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Are there any gears made that can directly drive a cog?

Specifically, there should be a rounded "flower" gear that could interface directly and reasonably efficiently to a bike cog. However, I cannot find any examples of this.

  • It sounds like you are trying to connect a motor directly to the freewheel. Everything I've seen either has the motor in the hub or connects the motor to the freewheel using a chain. Cogs on a freewheel are specifically designed to work with chains - as RLH said. – David D Apr 17 at 17:49
  • I'm sure it's been done, but, as RLH suggests, they are mechanically impractical for sustained use. – Daniel R Hicks Apr 17 at 18:12
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    I'd like to see a picture. – David D Apr 18 at 1:43
  • Whether this is a good idea or not remains to be discovered, but here's an example of a cog that mates with the shape of teeth on a bike - youtube.com/watch?v=-9gQ1KRhesM – Michael Teter Apr 26 at 21:52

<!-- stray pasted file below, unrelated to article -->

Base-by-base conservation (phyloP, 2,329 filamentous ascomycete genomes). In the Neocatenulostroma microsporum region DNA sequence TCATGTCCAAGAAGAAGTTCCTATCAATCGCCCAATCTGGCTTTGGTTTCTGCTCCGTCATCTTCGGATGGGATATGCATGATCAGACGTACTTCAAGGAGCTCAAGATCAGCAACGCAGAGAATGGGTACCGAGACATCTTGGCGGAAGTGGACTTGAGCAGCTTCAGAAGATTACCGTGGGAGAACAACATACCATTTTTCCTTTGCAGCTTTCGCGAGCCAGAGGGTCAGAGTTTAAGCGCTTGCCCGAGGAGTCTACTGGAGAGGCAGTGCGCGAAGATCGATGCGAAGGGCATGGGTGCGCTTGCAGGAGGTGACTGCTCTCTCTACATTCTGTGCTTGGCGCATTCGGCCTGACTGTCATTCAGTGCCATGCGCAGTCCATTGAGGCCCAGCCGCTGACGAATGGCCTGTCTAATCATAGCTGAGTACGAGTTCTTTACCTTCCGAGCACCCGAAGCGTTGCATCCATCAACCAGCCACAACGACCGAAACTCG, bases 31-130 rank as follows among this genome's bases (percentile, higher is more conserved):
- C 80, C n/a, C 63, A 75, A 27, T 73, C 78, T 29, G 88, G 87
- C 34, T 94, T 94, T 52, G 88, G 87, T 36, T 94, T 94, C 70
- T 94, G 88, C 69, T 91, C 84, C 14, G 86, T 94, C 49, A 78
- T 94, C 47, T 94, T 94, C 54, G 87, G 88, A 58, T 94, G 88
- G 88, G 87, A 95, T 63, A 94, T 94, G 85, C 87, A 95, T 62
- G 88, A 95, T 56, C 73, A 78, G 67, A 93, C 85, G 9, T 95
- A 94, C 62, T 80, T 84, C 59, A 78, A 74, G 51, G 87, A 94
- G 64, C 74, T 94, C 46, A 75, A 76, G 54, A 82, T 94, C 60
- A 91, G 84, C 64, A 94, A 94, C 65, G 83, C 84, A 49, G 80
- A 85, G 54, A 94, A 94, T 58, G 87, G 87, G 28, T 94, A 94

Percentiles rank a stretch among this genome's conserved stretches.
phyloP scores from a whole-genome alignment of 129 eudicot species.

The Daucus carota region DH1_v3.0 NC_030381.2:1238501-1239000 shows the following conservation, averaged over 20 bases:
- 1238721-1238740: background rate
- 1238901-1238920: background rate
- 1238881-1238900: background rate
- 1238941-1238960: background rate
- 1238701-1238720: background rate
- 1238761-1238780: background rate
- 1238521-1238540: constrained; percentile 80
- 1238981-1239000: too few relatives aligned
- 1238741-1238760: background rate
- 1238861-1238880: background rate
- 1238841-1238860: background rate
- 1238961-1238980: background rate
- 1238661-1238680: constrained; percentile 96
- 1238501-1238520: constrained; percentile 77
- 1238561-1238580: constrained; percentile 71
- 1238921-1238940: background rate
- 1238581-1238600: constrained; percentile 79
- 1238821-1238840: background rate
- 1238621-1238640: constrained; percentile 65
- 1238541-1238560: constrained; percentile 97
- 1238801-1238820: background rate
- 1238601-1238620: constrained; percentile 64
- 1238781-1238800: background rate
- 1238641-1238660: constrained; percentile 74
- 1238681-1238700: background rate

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These cogs are very unlikely to exist. A proper gear-to-gear transmission uses an "involute" tooth profile, which is shaped so that the gears maintain a constant relative rate of rotation. A side effect of this design is that the tooth surfaces approximately roll against each other. The flower-cog pairing would have a large amount of slip (and thus friction/wear) between the teeth as they move past each other.

The inner rollers on a bike chain are there to provide a rolling contact between the chain pins and the cog teeth. It might be possible to design a mechanism with a set of rotating round "teeth" attached to a carrier-cog, but this greatly increases your engineering complexity.

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    Actually involute gear teeth do rub against one another. Their critical property is constant ratio of angular velocity - that is of the driving gear has constant angular velocity, so does the driven gear. The 'flower' tooth profile would work but it would introduce a lot of vibration into the motor. See en.wikipedia.org/wiki/Involute_gear – Argenti Apparatus Apr 17 at 17:51
  • Thanks. Edited. – RLH Apr 17 at 22:45

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